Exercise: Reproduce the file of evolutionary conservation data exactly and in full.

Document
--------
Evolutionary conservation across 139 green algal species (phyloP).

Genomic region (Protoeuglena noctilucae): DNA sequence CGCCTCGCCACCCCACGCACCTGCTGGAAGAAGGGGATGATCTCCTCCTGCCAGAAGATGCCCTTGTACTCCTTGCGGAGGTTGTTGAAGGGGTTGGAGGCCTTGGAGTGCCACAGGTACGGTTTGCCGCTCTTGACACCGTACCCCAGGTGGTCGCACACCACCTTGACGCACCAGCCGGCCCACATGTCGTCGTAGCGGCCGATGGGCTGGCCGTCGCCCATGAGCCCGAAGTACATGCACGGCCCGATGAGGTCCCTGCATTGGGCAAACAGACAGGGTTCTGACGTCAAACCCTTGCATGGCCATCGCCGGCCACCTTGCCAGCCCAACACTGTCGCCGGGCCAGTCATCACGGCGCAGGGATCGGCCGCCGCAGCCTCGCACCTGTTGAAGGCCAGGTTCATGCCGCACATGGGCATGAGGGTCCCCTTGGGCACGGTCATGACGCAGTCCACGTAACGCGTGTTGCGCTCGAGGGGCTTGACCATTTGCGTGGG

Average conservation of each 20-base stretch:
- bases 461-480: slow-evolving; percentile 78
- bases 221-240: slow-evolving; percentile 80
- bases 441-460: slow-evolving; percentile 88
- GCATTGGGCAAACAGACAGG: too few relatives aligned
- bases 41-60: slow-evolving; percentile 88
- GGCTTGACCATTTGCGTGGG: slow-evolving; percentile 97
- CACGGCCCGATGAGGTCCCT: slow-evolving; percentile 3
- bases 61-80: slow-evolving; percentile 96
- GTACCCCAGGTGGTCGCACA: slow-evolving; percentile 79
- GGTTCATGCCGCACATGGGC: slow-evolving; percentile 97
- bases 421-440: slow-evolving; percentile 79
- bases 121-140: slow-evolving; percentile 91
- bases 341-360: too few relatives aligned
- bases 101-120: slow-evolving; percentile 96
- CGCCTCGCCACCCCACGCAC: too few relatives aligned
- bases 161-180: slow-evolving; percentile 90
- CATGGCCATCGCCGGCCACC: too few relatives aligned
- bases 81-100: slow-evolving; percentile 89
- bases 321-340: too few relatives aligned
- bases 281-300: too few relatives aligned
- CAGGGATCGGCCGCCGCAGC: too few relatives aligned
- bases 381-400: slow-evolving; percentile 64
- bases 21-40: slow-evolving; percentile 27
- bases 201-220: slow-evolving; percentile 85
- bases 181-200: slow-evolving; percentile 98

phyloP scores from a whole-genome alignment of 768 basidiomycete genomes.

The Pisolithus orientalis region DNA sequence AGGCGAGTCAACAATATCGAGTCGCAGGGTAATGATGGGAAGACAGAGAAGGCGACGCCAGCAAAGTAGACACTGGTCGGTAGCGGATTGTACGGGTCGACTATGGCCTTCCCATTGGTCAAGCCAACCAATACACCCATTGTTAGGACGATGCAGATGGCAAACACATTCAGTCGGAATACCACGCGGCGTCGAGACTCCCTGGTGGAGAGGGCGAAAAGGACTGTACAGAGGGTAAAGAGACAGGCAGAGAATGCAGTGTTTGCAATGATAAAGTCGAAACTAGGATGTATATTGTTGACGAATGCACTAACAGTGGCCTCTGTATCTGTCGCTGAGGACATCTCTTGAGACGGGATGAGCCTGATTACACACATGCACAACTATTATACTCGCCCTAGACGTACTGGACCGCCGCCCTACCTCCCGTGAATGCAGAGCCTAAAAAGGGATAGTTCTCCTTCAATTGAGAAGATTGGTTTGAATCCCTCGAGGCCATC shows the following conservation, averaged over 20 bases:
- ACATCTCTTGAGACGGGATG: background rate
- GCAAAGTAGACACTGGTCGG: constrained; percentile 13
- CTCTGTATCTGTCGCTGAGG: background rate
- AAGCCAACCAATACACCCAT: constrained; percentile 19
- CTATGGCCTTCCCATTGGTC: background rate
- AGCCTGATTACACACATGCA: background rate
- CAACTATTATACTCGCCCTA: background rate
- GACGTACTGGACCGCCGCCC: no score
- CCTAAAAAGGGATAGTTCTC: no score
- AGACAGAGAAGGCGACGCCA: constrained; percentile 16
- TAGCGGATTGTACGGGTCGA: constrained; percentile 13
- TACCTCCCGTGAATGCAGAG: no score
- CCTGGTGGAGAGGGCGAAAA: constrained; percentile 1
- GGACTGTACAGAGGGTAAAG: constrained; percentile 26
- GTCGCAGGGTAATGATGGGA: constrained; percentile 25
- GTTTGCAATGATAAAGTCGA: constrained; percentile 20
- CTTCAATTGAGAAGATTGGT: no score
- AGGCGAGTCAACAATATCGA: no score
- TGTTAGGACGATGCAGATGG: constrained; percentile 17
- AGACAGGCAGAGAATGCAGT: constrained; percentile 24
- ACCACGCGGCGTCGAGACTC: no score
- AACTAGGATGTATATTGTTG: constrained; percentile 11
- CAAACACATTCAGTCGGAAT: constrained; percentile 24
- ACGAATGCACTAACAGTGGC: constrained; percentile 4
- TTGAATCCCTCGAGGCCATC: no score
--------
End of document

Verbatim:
Evolutionary conservation across 139 green algal species (phyloP).

Genomic region (Protoeuglena noctilucae): DNA sequence CGCCTCGCCACCCCACGCACCTGCTGGAAGAAGGGGATGATCTCCTCCTGCCAGAAGATGCCCTTGTACTCCTTGCGGAGGTTGTTGAAGGGGTTGGAGGCCTTGGAGTGCCACAGGTACGGTTTGCCGCTCTTGACACCGTACCCCAGGTGGTCGCACACCACCTTGACGCACCAGCCGGCCCACATGTCGTCGTAGCGGCCGATGGGCTGGCCGTCGCCCATGAGCCCGAAGTACATGCACGGCCCGATGAGGTCCCTGCATTGGGCAAACAGACAGGGTTCTGACGTCAAACCCTTGCATGGCCATCGCCGGCCACCTTGCCAGCCCAACACTGTCGCCGGGCCAGTCATCACGGCGCAGGGATCGGCCGCCGCAGCCTCGCACCTGTTGAAGGCCAGGTTCATGCCGCACATGGGCATGAGGGTCCCCTTGGGCACGGTCATGACGCAGTCCACGTAACGCGTGTTGCGCTCGAGGGGCTTGACCATTTGCGTGGG

Average conservation of each 20-base stretch:
- bases 461-480: slow-evolving; percentile 78
- bases 221-240: slow-evolving; percentile 80
- bases 441-460: slow-evolving; percentile 88
- GCATTGGGCAAACAGACAGG: too few relatives aligned
- bases 41-60: slow-evolving; percentile 88
- GGCTTGACCATTTGCGTGGG: slow-evolving; percentile 97
- CACGGCCCGATGAGGTCCCT: slow-evolving; percentile 3
- bases 61-80: slow-evolving; percentile 96
- GTACCCCAGGTGGTCGCACA: slow-evolving; percentile 79
- GGTTCATGCCGCACATGGGC: slow-evolving; percentile 97
- bases 421-440: slow-evolving; percentile 79
- bases 121-140: slow-evolving; percentile 91
- bases 341-360: too few relatives aligned
- bases 101-120: slow-evolving; percentile 96
- CGCCTCGCCACCCCACGCAC: too few relatives aligned
- bases 161-180: slow-evolving; percentile 90
- CATGGCCATCGCCGGCCACC: too few relatives aligned
- bases 81-100: slow-evolving; percentile 89
- bases 321-340: too few relatives aligned
- bases 281-300: too few relatives aligned
- CAGGGATCGGCCGCCGCAGC: too few relatives aligned
- bases 381-400: slow-evolving; percentile 64
- bases 21-40: slow-evolving; percentile 27
- bases 201-220: slow-evolving; percentile 85
- bases 181-200: slow-evolving; percentile 98

phyloP scores from a whole-genome alignment of 768 basidiomycete genomes.

The Pisolithus orientalis region DNA sequence AGGCGAGTCAACAATATCGAGTCGCAGGGTAATGATGGGAAGACAGAGAAGGCGACGCCAGCAAAGTAGACACTGGTCGGTAGCGGATTGTACGGGTCGACTATGGCCTTCCCATTGGTCAAGCCAACCAATACACCCATTGTTAGGACGATGCAGATGGCAAACACATTCAGTCGGAATACCACGCGGCGTCGAGACTCCCTGGTGGAGAGGGCGAAAAGGACTGTACAGAGGGTAAAGAGACAGGCAGAGAATGCAGTGTTTGCAATGATAAAGTCGAAACTAGGATGTATATTGTTGACGAATGCACTAACAGTGGCCTCTGTATCTGTCGCTGAGGACATCTCTTGAGACGGGATGAGCCTGATTACACACATGCACAACTATTATACTCGCCCTAGACGTACTGGACCGCCGCCCTACCTCCCGTGAATGCAGAGCCTAAAAAGGGATAGTTCTCCTTCAATTGAGAAGATTGGTTTGAATCCCTCGAGGCCATC shows the following conservation, averaged over 20 bases:
- ACATCTCTTGAGACGGGATG: background rate
- GCAAAGTAGACACTGGTCGG: constrained; percentile 13
- CTCTGTATCTGTCGCTGAGG: background rate
- AAGCCAACCAATACACCCAT: constrained; percentile 19
- CTATGGCCTTCCCATTGGTC: background rate
- AGCCTGATTACACACATGCA: background rate
- CAACTATTATACTCGCCCTA: background rate
- GACGTACTGGACCGCCGCCC: no score
- CCTAAAAAGGGATAGTTCTC: no score
- AGACAGAGAAGGCGACGCCA: constrained; percentile 16
- TAGCGGATTGTACGGGTCGA: constrained; percentile 13
- TACCTCCCGTGAATGCAGAG: no score
- CCTGGTGGAGAGGGCGAAAA: constrained; percentile 1
- GGACTGTACAGAGGGTAAAG: constrained; percentile 26
- GTCGCAGGGTAATGATGGGA: constrained; percentile 25
- GTTTGCAATGATAAAGTCGA: constrained; percentile 20
- CTTCAATTGAGAAGATTGGT: no score
- AGGCGAGTCAACAATATCGA: no score
- TGTTAGGACGATGCAGATGG: constrained; percentile 17
- AGACAGGCAGAGAATGCAGT: constrained; percentile 24
- ACCACGCGGCGTCGAGACTC: no score
- AACTAGGATGTATATTGTTG: constrained; percentile 11
- CAAACACATTCAGTCGGAAT: constrained; percentile 24
- ACGAATGCACTAACAGTGGC: constrained; percentile 4
- TTGAATCCCTCGAGGCCATC: no score